Deputy administrator David Friedman, who oversaw the National Highway Transportation Safety Administration (NHTSA) through the majority of its most challenging year ever, left the agency on Friday to take a position at the U.S. Energy Department. Former NHTSA head David Strickland left the agency in January 2014 to join Venable LLP, a law firm that specializes in lobbying for the auto industry. Friedman served as interim administrator through most of that year, the most tumultuous in the Department’s 45 year history. Nearly 64 million vehicles were recalled during Friedman’s short stint at the helm, the most in any year, and the most any NHTSA chief has encountered during his tenure regardless of length. In an e-mailed statement, Friedman wrote, “It has been a true honor and privilege to work with the people of NHTSA to make a real difference in safety for all who share America’s roads.” The Detroit News broke the story Thursday night, on the eve of Friedman’s last day with the department.
Current NHTSA administrator Mark Rosekind, who assumed the position in December 2014, praised Friedman for his efforts. Rosekind responded to the decision to leave, “He has been an invaluable resource, helping me learn about the agency and our work, and all of us at NHTSA owe him thanks for his service during one of the agency’s toughest times.” During his brief stint, Friedman attempted to navigate the General Motors ignition switch crisis and its 2.6 million recalled vehicles, a wave of clashes with Fiat-Chrysler, and the initial Takata airbag recall, among other snowballing crises. The $126 million in civil penalties collected by the agency in 2014 was more than the NHTSA collected in the preceding four decades. Friedman, a Ph.D. candidate at U.C. Davis and a former transportation analyst for the Union of Concerned Scientists, will become a senior official for the Energy Department’s Office of Energy Efficiency and Renewable Energy. Besides navigating through the biggest storm in auto history, Friedman worked diligently with some degree of success at encouraging automakers to improve fuel standards.
Despite what many feel to be having done an admirable job given the circumstances, Friedman’s departure is likely a welcome change for those wishing to see Rosekind take the department in a new, more proactive direction. The current NHTSA chief is under fire following a scathing report from the Transportation Department’s Office of the Inspector General’s (OIG) report, and Rosekind has vowed to become more aggressive in the model of the Federal Aviation Administration’s (FAA) management of the airline industry. Although much of the OIG report blamed much of the department’s many longstanding problems on the lack of leadership of Friedman’s predecessor, he was hammered for his lack of aggressiveness in pursuing the Takata recall, as well as for implementing Strickland’s makeshift solution to Fiat-Chrysler’s exploding gas tank crisis. The solution involved placing a trailer hitch on the bumper of several Jeep model vehicles to create more distance between the gas tank and a potential rear-end impact. The solution has been heavily criticized for its lukewarm effectiveness and its lack of addressing the fuel system itself.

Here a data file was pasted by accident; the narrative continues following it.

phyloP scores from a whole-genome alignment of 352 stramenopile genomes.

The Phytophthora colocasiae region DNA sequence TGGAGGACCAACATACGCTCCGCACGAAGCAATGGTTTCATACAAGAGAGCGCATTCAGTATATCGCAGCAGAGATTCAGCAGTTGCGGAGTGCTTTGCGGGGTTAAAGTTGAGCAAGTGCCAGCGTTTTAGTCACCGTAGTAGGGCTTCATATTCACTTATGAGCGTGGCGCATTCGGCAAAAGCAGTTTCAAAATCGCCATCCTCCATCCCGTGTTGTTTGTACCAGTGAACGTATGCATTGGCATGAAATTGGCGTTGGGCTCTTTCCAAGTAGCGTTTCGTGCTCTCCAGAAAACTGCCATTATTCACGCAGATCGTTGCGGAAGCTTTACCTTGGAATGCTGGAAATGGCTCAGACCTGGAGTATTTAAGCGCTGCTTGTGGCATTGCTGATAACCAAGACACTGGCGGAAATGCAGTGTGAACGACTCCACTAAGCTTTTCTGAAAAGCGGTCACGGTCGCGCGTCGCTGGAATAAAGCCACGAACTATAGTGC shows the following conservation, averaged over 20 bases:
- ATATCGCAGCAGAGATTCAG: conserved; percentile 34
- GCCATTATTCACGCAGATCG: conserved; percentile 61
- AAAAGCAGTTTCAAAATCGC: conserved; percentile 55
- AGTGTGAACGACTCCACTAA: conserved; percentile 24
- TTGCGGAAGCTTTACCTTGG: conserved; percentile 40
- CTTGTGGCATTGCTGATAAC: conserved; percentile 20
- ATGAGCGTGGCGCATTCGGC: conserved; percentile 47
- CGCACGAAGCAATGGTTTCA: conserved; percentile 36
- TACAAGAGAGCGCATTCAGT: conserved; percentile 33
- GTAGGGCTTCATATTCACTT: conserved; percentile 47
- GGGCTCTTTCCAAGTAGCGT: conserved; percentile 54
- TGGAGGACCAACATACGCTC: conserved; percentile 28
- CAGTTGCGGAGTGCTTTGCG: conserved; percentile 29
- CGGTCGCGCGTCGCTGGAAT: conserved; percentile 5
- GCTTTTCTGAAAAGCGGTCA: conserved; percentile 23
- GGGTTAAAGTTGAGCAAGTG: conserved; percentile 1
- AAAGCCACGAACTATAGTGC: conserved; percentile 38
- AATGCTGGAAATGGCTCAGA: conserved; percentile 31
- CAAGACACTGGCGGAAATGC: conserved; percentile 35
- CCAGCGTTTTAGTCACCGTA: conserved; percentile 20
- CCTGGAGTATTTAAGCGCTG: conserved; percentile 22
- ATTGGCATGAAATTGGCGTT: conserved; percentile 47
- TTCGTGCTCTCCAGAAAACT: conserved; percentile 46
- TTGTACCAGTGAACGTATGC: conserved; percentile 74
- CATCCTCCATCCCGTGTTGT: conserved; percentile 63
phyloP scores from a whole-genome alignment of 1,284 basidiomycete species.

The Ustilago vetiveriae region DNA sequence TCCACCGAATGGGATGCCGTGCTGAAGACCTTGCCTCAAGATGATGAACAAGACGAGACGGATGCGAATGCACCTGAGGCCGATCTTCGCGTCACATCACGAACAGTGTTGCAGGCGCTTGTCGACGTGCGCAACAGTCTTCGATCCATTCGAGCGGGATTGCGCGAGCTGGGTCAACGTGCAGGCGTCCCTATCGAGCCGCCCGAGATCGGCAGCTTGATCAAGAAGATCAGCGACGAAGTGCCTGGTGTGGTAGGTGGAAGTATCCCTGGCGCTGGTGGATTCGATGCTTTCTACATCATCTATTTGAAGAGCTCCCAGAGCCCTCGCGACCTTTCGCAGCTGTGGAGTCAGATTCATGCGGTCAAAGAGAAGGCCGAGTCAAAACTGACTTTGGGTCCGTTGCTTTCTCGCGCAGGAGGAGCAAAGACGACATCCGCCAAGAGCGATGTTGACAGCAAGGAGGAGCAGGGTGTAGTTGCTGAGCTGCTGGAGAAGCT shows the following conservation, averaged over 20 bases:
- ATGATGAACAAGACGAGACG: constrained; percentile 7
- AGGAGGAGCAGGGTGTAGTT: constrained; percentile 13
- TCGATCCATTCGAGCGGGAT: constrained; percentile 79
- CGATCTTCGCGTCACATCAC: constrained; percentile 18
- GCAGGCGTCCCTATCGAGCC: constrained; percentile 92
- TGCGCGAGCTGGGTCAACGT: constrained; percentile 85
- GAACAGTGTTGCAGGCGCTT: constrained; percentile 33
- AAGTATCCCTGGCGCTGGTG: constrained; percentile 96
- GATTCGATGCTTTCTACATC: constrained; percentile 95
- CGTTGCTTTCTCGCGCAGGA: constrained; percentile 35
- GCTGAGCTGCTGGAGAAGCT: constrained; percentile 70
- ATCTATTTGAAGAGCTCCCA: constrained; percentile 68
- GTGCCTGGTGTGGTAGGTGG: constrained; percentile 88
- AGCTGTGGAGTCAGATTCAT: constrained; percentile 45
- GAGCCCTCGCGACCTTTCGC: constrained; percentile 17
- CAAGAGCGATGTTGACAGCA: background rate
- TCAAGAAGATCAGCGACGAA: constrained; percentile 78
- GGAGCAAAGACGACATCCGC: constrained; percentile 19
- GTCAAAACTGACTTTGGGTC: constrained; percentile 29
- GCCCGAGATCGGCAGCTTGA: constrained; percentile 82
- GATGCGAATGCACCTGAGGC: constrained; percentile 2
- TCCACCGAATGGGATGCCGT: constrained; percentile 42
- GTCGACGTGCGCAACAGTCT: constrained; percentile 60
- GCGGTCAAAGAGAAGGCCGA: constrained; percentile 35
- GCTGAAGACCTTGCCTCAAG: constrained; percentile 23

Friedman also took heat on Capitol Hill last year over the Takata crisis, with Senator Claire McCaskill (D-MO), telling Friedman in a hearing, “You want to obfuscate responsibility rather than take responsibility. We need some admission that this was not done right.” Friedman acknowledged in the hearing, “There are clearly things looking back as an agency where we need to improve. Can we do more? Do we need to invest more? Do we need to improve our processes? Absolutely.” Despite the criticisms and the fact that as a scientist Friedman was likely in over his head, his efforts at the helm initiated the process of bringing the recall epidemic under some degree of control. Takata eventually agreed to follow an NHTSA Consent Order in May, and last month, Rosekind announced in a public hearing that the department may sanction Fiat-Chrysler with over $700 million in total civil penalties, the maximum $35 million for each of its recall violations. The Department of Justice has also found GM liable for lying to investigators during the ignition switch recall. Regardless of Friedman’s motives for making the change, the move works to reinforce Rosekind’s commitment to the OIG that he is moving the department forward, taking the OIG’s recommendations seriously as he has vowed to implement all the changes referenced in the report by the June 2016 deadline.
Automotive News – Nora Naughton
The Detroit News – David Shepardson